Schumer: Tracking Shoppers Via Smartphones Is A Major Invasion Of Privacy
NEW YORK (CBSNewYork/AP) — U.S. Sen. Charles Schumer (D-N.Y.) called on federal authorities to regulate retailers’ practice of tracking their shoppers’ every move in their stores through smartphones.
As 1010 WINS’ Glenn Schuck reported, major national retailers such as Benetton, Family Dollar, American Apparel and Swatch are either testing or already using the smartphone technology. After you walk into their stores, they can track your every move.
“They’ll know, for instance, if you spent 15, 20 minutes in the liquor department. They’ll know if you’re looking at certain prescription drug goods,” Schumer said. “They’re going to know a lot about you by following you around, even if you don’t purchase; even if you’re just browsing.”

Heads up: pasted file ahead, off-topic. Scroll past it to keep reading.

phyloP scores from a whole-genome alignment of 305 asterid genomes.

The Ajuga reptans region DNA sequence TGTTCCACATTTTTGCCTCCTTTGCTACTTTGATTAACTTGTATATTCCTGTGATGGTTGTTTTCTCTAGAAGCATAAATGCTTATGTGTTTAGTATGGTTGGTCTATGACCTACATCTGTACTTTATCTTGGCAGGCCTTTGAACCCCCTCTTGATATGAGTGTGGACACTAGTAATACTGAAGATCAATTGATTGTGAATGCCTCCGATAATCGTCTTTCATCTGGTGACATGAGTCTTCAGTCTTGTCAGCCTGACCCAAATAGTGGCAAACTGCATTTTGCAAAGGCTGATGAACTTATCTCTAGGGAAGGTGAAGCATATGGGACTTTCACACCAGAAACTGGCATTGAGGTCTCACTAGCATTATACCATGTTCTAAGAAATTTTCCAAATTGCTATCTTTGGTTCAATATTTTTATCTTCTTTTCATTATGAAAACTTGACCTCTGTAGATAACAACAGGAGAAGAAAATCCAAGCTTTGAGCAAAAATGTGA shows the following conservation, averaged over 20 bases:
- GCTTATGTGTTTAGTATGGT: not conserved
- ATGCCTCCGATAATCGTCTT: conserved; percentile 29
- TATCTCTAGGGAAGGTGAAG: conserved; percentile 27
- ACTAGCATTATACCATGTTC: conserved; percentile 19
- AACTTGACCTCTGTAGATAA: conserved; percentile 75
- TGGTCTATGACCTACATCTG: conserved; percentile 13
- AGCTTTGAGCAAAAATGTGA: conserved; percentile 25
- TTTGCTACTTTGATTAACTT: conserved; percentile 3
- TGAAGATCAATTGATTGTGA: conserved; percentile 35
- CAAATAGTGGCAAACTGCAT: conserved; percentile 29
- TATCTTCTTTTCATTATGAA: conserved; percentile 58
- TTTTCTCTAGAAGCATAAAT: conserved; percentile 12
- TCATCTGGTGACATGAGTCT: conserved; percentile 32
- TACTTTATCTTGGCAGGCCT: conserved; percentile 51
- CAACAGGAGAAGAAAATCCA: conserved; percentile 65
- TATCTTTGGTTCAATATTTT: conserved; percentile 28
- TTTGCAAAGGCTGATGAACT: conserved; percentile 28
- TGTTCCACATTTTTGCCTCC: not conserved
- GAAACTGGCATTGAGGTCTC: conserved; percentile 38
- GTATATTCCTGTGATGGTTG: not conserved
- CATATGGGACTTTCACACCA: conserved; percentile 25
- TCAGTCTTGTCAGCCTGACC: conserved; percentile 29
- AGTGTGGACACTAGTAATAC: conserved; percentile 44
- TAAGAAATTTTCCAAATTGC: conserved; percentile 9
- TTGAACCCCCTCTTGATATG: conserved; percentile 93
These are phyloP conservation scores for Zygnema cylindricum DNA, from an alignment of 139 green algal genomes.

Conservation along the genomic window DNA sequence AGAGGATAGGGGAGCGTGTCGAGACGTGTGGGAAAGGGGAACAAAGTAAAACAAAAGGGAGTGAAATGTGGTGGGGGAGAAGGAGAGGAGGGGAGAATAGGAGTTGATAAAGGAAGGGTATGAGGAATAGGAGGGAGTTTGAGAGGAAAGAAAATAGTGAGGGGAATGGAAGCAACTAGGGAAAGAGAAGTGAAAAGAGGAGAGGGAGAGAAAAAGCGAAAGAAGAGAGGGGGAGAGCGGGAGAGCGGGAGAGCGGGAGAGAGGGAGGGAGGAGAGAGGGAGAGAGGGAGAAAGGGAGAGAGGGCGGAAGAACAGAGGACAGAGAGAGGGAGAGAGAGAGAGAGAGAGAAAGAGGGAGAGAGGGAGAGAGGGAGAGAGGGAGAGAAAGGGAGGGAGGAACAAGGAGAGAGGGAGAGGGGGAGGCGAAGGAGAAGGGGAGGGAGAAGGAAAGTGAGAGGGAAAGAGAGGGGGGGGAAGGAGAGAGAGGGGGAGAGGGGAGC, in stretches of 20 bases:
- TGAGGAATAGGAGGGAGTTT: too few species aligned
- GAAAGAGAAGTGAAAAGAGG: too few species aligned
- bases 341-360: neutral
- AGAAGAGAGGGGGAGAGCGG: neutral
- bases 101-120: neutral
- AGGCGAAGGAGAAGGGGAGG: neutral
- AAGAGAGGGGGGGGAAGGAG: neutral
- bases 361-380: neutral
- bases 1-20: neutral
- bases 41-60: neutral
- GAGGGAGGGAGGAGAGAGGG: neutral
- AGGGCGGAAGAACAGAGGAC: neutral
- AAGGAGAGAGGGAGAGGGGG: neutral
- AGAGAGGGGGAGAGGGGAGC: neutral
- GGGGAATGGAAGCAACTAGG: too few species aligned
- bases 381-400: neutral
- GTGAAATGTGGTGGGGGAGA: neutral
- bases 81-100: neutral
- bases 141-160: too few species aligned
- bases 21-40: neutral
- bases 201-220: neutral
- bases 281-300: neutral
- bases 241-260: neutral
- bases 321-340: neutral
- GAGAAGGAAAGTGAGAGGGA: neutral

The data the stores collect are permanently kept on file, Schumer said. He added that even children could be tracked.
Schumer demanded that the Federal Trade Commission institute rules to allow shoppers to opt out before any tracking starts.
Currently, the only way to opt out of tracking is either to turn off the wi-fi on a smartphone, or else leave electronic devices at home when shopping, Schumer said.
He called the tracking a major invasion of privacy, akin to someone looking over a shopper’s shoulder at each and every product he or she is considering.
The technology for tracking shoppers was developed by Portsmouth, England-based Path Intelligence.
It uses antennas to capture the identification number assigned to each phone and track its movement throughout the stores. The technology can yield data such as how many Victoria’s Secret shoppers also stop at Starbucks.
In 2011, when Schumer first took issue with the technology, Path Intelligence said the it was not intended to spy on individual shoppers.
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